Much in the same way the Target hackers used a HVAC management system to catapult onto the corporate network, attackers focused on oil and gas and other critical industries may be finding similar openings via enterprise applications such as SAP.
Researchers from ERPScan, during last week’s Black Hat Europe event, laid out a frightening array of vulnerabilities in SAP business software that could be exploited to tamper with operational processes and lead to disruptions in production, sabotage, fraud, safety violations and much more.
The vulnerabilities, as well as configuration errors unveiled by ERPScan, were found in SAP’s xMII (Manufacturing, Integration and Intelligence) system, SAP Plant Connectivity, SAP HANA Database, SAP Oil and Gas extension for ERP, and other apps, likely touch most companies in the industry.
“All of those solutions should be connected to particular [industrial control system] as it’s their nature. Almost in every company, it’s possible to find this connection,” said Alexander Polyakov, ERPScan chief technology officer. “It’s usual especially in progressive companies that want to automate processes because management wants to understand how particular things are going in ICS.”
ERPScan said that 85 percent of the Fortune 2000 oil and gas manufacturers globally run some SAP applications, most of which are custom built to manage processes specific to this industry. SAP xMII, for example, collects process data, feeding it to OPC servers that talk to programmable logic controllers and other critical industrial control devices. ERPScan said most of the vulnerabilities it discovered allowed for remote penetration of these systems, the riskiest being a SQL injection found in the J2EE engine of xMII, Polyakov said.
“But vulnerabilities are not the only issue,” he said. “Misconfigurations—things like connections with saved users and passwords, those types of misconfigurations are very important. The fact that systems can be connected with each other insecurely is more critical than the vulnerabilities in those systems.”
Polyakov said SAP has already patched vulnerabilities in xMII, SAP Plant Connectivity and SAP HANA. Another in the Matrikon OPC, a communications bridge between PLCs and SCADA gear, has been privately disclosed but has yet to be patched.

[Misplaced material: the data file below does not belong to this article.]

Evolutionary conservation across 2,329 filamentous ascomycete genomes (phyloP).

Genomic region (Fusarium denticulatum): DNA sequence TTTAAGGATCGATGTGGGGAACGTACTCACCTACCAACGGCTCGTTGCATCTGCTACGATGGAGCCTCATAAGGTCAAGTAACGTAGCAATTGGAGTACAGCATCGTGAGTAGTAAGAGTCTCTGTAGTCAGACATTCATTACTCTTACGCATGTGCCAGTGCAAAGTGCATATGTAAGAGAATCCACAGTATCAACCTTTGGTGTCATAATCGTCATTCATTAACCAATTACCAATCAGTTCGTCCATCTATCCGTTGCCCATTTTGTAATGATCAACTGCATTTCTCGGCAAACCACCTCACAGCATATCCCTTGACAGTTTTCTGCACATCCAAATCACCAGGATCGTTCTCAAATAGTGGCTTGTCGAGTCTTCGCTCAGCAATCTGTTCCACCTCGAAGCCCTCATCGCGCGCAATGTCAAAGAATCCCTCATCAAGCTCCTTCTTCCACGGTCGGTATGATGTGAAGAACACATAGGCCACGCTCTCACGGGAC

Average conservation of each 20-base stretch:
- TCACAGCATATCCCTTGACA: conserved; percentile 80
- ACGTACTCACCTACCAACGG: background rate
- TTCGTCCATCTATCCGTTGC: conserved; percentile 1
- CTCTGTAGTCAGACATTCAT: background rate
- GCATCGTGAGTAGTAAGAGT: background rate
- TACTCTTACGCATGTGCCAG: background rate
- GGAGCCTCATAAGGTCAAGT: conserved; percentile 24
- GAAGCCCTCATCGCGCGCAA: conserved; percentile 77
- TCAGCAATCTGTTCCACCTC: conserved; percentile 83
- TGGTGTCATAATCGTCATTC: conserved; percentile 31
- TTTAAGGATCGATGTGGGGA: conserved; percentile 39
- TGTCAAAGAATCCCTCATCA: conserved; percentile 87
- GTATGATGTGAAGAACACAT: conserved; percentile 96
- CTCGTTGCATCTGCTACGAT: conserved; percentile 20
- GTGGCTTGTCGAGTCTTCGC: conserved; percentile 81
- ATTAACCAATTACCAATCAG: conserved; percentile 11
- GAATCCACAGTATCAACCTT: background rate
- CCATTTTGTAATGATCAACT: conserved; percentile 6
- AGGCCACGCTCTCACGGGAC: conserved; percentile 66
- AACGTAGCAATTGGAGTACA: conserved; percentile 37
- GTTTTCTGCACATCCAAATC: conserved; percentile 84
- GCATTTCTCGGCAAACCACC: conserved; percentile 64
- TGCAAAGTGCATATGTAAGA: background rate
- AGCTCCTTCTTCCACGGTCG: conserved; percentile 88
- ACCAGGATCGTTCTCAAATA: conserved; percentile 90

Polyakov said the xMII SQL injection is the riskiest because it’s the only way to pivot to the operational network.
“The attacker needs to extract data about connections to other systems and then use this data to connect to a target system (such as SAP Plant Connectivity),” Polyakov said. “Sometimes an attacker will need to get access to the OS-level of the first victim system (SAP xMII) to be able to connect to the target system (SAP Plant Connectivity) because usually the target system is [behind] the firewall and located in [the operational] network. The only way to hack this system is to hack xMII first, get access to the OS, upload some backdoor and then connect to SAP Plant Connectivity.”
Depending on the configuration, it’s possible to attack these systems remotely by hacking SAP Portal, or SAP router, both of which are Internet facing, he said, and connect to xMII.
Earlier this month, SAP patched a number of high-risk vulnerabilities in the SAP HANA Database. Researchers at Onapsis reported 21 security issues, most of which were patched, or required re-configuration, which was provided by SAP.
Six of the critical advisories were related to the TrexNet administrative interface present in every HANA installation that allows for the execution of business critical functions, especially in high availability environments, Onapsis said.
The interfaces’ default configuration leaves them exposed to remote attack and require a new configuration. An attacker successfully exploiting these flaws could have a direct path to an organization’s business data, which could be manipulated, deleted or stolen.